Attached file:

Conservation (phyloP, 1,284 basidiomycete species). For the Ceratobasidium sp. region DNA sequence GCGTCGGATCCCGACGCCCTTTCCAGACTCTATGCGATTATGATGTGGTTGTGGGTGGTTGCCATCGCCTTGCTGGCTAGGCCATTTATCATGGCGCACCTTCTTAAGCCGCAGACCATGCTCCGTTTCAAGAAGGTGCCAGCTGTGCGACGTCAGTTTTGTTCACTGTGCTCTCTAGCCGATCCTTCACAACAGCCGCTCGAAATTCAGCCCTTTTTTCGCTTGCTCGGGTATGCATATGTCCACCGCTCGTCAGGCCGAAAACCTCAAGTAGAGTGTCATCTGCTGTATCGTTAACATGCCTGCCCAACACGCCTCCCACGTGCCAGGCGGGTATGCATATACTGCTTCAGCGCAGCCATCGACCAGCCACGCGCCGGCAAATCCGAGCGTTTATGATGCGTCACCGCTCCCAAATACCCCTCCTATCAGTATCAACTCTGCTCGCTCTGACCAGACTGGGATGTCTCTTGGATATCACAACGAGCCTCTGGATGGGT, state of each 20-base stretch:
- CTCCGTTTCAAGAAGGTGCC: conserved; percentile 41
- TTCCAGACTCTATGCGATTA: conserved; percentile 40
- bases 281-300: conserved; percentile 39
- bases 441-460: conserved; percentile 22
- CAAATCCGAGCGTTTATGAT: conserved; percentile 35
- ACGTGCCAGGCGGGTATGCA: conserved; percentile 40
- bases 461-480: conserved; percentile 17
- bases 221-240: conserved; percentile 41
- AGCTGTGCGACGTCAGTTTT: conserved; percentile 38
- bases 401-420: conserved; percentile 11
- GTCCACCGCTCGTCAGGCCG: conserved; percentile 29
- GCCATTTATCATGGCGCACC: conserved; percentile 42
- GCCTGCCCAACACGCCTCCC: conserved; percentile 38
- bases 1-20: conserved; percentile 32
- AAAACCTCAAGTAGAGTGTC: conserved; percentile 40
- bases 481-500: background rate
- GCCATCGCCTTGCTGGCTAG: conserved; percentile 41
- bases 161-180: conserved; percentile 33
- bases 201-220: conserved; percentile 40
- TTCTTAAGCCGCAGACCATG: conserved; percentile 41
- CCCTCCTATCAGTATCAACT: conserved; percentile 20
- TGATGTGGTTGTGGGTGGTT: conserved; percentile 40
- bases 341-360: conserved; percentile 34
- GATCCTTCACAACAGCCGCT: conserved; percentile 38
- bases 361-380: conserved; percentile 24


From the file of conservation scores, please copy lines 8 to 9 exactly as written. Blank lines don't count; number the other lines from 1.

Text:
- bases 461-480: conserved; percentile 17
- bases 221-240: conserved; percentile 41